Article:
By asking questions about what conditions are needed to cognize worlds that do not yet exist, we will consider the relevance of blockchain technology beyond tech startup orthodoxy. This knowledge reproduction is part of the Blockchains & Cultural Padlocks mandate as a research initiative – discovering how the technology might capture the imagination and what its future applications might be, in an art and design context and beyond.

Accessibility note: Live captioning was be provided during the event. A full transcript and recording will be published in the days following.



Blockchains & Cultural Padlocks Research Report, published by 221A, May 2021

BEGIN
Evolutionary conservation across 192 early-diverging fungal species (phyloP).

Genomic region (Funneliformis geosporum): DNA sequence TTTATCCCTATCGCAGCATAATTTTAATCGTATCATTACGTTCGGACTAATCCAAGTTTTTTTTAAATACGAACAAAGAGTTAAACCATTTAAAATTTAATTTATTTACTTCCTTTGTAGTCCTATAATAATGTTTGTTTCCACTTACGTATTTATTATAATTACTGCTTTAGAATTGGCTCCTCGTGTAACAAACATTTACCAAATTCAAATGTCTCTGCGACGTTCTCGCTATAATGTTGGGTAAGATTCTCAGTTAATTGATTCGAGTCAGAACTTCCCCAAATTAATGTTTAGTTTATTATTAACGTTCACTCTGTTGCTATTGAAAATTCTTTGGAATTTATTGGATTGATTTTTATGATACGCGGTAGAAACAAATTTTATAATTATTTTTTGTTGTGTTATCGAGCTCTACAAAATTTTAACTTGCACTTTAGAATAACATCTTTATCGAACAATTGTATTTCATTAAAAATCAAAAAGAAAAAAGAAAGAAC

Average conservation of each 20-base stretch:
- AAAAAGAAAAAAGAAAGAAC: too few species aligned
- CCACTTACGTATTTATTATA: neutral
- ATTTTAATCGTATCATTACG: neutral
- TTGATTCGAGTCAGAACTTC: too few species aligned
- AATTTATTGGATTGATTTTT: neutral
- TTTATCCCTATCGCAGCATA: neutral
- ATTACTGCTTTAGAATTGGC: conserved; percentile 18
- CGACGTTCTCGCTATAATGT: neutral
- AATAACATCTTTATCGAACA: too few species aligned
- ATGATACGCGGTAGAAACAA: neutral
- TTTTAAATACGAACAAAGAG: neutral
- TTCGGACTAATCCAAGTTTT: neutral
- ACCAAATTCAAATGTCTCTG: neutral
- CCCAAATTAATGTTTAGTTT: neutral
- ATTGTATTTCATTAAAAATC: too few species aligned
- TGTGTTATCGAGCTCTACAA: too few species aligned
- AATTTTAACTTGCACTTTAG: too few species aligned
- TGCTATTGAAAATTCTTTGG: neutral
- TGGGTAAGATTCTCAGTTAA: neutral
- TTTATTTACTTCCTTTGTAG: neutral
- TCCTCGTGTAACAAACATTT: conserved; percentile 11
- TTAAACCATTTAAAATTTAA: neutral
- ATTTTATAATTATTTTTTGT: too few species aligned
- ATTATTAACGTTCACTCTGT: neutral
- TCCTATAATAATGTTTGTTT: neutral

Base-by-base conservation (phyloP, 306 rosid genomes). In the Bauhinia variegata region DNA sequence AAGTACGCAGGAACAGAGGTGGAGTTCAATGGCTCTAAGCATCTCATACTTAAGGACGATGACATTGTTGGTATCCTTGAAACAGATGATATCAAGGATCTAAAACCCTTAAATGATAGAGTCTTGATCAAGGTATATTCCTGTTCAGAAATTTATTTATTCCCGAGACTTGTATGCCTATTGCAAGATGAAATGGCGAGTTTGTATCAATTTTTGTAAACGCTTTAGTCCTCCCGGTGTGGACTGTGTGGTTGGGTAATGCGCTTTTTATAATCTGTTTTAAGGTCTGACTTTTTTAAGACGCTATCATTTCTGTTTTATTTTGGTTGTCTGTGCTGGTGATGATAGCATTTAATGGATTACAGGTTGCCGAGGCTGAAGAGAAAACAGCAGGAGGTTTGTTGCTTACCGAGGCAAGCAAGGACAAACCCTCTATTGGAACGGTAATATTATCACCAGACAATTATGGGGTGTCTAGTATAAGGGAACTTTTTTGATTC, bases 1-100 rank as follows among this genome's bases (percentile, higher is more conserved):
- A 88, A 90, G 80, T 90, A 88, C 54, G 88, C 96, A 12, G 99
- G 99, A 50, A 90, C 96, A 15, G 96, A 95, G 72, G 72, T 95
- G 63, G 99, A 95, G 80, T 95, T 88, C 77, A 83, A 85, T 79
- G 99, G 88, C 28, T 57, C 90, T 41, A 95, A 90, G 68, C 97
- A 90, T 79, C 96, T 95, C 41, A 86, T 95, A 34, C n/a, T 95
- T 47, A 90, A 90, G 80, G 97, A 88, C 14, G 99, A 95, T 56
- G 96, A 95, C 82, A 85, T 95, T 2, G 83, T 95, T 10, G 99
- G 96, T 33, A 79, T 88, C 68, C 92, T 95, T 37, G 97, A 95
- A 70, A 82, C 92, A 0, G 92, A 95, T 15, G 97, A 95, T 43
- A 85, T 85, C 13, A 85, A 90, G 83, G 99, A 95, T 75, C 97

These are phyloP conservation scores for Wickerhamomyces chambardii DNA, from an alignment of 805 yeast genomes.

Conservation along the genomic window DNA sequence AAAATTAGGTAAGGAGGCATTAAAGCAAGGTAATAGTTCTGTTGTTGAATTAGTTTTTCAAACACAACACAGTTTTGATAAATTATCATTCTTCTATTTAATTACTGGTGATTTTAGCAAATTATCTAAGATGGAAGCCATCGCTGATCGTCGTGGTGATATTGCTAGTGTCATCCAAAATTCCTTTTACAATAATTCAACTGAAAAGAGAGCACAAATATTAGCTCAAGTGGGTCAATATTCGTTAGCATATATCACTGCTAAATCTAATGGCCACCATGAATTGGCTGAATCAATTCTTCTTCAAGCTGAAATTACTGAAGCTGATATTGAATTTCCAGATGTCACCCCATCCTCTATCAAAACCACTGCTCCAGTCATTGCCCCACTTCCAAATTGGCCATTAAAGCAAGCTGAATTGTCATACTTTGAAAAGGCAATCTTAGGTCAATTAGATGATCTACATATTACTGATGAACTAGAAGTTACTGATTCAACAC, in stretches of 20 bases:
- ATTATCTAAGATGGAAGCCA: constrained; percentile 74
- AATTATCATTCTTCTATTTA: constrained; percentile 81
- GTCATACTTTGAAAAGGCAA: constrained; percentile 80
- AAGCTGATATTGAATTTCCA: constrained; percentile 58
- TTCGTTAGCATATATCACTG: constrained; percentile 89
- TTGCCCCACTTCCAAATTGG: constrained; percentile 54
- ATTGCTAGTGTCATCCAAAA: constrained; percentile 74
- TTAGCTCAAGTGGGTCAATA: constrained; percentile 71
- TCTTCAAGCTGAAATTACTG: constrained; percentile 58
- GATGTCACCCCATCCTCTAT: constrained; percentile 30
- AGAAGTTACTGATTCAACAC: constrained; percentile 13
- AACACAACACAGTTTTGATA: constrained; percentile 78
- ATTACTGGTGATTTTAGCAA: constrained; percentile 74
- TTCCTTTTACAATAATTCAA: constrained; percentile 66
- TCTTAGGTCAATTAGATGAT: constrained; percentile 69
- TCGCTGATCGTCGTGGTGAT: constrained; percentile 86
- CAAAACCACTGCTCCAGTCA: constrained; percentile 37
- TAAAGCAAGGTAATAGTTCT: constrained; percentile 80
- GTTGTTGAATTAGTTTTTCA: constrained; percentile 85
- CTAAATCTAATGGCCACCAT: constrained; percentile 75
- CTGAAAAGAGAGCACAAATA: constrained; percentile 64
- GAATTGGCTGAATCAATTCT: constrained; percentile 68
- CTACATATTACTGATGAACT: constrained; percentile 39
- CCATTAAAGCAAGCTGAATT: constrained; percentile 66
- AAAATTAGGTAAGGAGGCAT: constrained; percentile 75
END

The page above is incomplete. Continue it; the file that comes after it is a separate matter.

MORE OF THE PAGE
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  • Wassim Alsindi is the founder and host of the 0x Salon, conducting experiments in post-disciplinary collective knowledge practices. The 0x Salon provides an informal space for unstructured discussions of unusual topics and collectively authors outputs based on these conversations. A veteran of the blockchain space, Wassim currently works on conceptual design and philosophy of cryptoeconomic systems at BlockScience, in addition to writing and editorial responsibilities for various publications including the MIT Computational Law Report. Previously, Wassim co-founded and edited the MIT Media Lab's interdisciplinary Cryptoeconomic Systems (CES) journal and chaired the CES'19 and CES'20 conferences on-campus. Prior to MIT, he was an independent researcher formulating novel approaches to the characterisation of cryptographic assets and networks such as the regulatory epistemology project TokenSpace. Wassim has also curated avant-garde arts events, led a creative engineering laboratory and published open-source experimental electronic music. Originally with research specialisations in the physical sciences, Wassim holds a PhD in ultrafast supramolecular photophysics from the University of Nottingham alongside degrees in chemistry, astrophysics and finance.